Contrary to assumptions, it isn’t just the Bharatiya Janata Party (BJP) that is stirring up divisiveness. Fear of Narendra Modi and the BJP is making opposition politics even more divisive and communal in rhetoric, making the cow politics of the BJP seem practically humdrum in comparison.
You can see this divisive script being played out best in Karnataka, where the Congress fears losing the one big state it controls in the next assembly elections due in May 2018.
First, the government headed by Chief Minister Siddaramaiah backed Kannada chauvinists, by making a big deal out of Hindi signboards in the Namma Metro. He and his party spokies make daily threats against Hindi and think it will win them votes. It is now difficult to find any difference between Siddaramaiah and Raj Thackeray, whose partymen ended up beating Bihari taxi drivers some time back in Mumbai to drum up support for his “Marathi manoos” electoral plan. Mumbai did not vote for him.
Next, conscious of the fact that the Lingayat vote may swing decisively towards the BJP, whose tallest leader in the state is B S Yeddyurappa, the Congress is seeking a split, by encouraging the Veerashaivas to agitate for being declared a non-Hindu minority religion. The Veerashaivas (a community guided by five peethas based in Karnataka, Uttarakhand, Andhra Pradesh and Varanasi) and Lingayats, followers of Basavanna, are both considered Hindu sects, despite some doctrinal differences. The Congress is trying to drive a wedge between them by saying the two are different, and promising to get them separate minority status. The Seers of the Lingayat community are now trying hard to heal this politically-created rift.
This is the Ramakrishna Mission episode all over again. In the late 1980s, when the Communist Party of India (Marxist)-led Left Front tried to meddle with the Mission in West Bengal, the latter declared itself a non-Hindu minority community to retain institutional autonomy. The Supreme Court saw through the game and rejected the idea, but that has not stopped politicians from dangling the freedoms given to minority-run institutions to sever Hindu institutions from their roots. This is the cynical game now being played in Karnataka.
Third, the Karnataka government stirred a hornets’ nest when it decided that it will seek official status for a state flag. While there is nothing wrong in this idea itself, the reality is the state already uses its distinct red and yellow flag at state events, and making this official is hardly going to make a big difference to regional pride. The attempt clearly is to stoke regionalism, by creating emotive issues for voters so that they avoid evaluating Siddaramaiah governance failures.
The problem is not the flag, or promotion of the regional language or even giving religious institutions greater autonomy under the garb of giving them minority status. It is about confusing the voters by deliberately stoking divisiveness, and the brazen attempt to chop off smaller denominations of Hindu institutions from their religious roots.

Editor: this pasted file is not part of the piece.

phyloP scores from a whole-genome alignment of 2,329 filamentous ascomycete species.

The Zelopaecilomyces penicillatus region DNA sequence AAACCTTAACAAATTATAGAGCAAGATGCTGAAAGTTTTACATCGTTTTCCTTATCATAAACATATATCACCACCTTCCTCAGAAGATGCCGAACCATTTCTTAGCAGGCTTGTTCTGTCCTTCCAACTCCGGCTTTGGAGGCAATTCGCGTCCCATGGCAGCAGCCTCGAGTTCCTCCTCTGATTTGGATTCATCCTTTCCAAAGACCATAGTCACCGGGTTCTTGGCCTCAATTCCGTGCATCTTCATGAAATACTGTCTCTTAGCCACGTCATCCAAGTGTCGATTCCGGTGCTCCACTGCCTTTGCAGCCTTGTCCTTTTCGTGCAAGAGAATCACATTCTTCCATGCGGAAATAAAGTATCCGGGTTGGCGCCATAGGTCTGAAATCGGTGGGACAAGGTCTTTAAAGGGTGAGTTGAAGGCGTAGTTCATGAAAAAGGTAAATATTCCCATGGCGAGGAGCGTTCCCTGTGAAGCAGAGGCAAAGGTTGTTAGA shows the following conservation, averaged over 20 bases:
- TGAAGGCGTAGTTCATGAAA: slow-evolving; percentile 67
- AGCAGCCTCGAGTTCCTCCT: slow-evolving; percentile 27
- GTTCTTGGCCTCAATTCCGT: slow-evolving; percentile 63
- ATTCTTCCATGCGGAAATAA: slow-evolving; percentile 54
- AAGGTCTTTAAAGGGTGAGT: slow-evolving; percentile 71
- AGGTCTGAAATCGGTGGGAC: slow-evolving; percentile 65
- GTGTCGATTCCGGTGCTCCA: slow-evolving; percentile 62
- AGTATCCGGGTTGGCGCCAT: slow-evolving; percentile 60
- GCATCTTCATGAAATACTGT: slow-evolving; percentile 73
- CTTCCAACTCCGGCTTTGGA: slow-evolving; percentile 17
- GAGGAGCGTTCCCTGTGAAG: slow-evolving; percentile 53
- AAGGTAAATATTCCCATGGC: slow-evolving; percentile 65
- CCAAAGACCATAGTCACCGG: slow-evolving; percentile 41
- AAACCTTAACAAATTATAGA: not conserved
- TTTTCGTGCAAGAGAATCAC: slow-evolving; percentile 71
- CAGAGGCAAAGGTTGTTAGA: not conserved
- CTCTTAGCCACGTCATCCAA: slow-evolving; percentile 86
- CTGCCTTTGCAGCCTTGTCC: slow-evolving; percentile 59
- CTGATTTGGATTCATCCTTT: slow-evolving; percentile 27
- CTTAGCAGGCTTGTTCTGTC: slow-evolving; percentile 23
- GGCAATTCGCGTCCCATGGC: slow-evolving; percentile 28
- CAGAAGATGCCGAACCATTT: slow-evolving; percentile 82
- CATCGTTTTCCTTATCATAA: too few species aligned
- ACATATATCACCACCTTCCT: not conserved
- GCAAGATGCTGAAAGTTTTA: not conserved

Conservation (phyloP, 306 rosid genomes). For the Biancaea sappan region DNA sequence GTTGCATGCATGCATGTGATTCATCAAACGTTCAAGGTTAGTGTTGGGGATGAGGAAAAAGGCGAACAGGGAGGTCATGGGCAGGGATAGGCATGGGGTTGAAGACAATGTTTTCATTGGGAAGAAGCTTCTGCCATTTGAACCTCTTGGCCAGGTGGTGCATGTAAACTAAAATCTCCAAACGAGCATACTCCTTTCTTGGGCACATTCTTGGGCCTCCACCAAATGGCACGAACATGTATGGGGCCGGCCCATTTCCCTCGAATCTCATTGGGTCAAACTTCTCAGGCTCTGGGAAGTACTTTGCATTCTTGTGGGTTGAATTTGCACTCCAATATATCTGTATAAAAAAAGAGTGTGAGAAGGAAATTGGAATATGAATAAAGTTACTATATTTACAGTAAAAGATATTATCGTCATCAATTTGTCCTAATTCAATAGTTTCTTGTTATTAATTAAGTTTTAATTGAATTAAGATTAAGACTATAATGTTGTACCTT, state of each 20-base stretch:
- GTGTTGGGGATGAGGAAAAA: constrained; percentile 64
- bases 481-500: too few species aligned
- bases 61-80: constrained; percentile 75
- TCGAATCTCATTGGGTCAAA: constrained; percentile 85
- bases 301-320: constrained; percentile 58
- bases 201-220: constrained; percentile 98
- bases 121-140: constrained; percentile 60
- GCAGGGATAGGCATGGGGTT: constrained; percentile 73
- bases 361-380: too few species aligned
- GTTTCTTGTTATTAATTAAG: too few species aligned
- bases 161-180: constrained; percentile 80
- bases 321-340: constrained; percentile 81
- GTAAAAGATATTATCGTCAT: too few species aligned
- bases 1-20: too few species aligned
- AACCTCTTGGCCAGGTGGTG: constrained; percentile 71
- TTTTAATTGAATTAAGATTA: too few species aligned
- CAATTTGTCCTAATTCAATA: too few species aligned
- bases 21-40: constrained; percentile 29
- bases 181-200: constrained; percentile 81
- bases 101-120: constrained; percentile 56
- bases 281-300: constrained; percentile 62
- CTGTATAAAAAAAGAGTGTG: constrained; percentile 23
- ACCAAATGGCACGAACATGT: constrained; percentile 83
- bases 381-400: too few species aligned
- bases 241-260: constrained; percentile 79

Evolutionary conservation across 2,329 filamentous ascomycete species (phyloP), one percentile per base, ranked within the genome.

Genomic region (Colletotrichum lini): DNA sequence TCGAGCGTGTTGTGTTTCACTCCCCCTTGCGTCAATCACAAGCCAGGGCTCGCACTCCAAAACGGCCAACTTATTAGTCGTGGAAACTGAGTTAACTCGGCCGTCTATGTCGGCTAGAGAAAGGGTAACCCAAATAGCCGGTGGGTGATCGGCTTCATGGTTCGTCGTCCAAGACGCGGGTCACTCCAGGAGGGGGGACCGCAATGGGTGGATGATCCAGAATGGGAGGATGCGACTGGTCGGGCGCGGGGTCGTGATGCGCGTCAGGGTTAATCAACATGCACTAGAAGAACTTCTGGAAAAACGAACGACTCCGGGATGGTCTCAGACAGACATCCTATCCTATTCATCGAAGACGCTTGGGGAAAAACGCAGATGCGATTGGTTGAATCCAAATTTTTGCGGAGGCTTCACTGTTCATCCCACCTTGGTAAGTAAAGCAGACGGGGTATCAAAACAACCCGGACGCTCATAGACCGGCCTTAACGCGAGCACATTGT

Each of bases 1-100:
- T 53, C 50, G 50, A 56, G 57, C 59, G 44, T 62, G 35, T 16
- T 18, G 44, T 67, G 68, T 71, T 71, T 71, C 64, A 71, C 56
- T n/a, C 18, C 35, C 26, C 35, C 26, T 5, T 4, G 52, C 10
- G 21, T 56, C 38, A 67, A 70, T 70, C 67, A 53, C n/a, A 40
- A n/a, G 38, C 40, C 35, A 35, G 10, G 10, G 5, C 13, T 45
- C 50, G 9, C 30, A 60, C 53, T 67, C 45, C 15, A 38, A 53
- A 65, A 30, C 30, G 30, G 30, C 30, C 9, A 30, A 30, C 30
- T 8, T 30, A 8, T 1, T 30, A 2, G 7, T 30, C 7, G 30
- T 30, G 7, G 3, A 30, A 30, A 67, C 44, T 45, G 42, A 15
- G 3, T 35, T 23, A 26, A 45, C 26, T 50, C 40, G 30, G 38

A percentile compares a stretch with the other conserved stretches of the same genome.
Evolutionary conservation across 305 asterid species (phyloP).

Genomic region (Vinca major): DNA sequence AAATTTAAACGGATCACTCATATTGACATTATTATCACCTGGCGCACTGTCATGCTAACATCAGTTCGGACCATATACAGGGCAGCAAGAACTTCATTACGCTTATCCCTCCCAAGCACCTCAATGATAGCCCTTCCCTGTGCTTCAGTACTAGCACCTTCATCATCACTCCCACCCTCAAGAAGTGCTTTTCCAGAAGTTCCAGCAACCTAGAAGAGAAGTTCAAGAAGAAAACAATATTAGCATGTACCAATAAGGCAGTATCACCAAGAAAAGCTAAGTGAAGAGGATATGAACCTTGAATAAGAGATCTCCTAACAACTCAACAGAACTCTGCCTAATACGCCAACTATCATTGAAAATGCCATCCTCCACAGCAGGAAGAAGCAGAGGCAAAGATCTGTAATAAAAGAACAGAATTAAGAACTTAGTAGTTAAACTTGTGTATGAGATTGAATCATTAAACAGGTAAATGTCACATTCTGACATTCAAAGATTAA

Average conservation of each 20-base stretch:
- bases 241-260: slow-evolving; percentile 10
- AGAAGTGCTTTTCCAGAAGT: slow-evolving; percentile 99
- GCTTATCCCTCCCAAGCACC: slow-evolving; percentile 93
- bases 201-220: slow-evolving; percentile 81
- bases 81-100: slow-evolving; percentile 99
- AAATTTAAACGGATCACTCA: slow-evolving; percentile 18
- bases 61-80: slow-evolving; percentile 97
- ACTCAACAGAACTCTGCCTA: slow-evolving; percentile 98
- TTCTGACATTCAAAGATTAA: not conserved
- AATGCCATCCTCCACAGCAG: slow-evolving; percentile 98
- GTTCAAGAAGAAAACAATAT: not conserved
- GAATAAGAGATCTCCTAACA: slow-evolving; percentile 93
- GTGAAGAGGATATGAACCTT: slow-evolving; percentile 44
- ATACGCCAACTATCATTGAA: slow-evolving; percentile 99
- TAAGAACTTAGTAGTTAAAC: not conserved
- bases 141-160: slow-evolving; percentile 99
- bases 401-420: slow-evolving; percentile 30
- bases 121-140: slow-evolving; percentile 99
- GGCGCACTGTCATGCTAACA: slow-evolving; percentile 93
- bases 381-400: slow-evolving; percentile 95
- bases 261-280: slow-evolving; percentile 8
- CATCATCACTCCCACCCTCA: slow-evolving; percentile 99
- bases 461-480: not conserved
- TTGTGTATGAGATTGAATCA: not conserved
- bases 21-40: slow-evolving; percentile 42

Consider the ruckus that would be caused if the Uttar Pradesh government had decided that it will be adopting the bhagwa as its flag and Om as its mantra. Or if it decided that Vande Mataram will be its state song. It would be called communalism and divisive politics. One wonders why the same attempt by the Congress is somehow just about diversity and the Idea of India.
The rise of Modi is clearly psyching the opposition to seek desperate remedies for lack of a clear message to the voter. Seeing no easy way of dislodging the BJP from power, the opposition is trying hard to divide voters along communal, caste and religious lines in the run-up to 2019.
Be prepared to see the most vicious political battle in 2019. The game is “Divide India” and it can’t ultimately do any good to our sense of nationhood. Neither the BJP nor its opponents seem to realise that they are playing with fire.
As you are no doubt aware, Swarajya is a media product that is directly dependent on support from its readers in the form of subscriptions. We do not have the muscle and backing of a large media conglomerate nor are we playing for the large advertisement sweep-stake.
Our business model is you and your subscription. And in challenging times like these, we need your support now more than ever.
We deliver over 10 - 15 high quality articles with expert insights and views. From 7AM in the morning to 10PM late night we operate to ensure you, the reader, get to see what is just right.
Becoming a Patron or a subscriber for as little as Rs 1200/year is the best way you can support our efforts.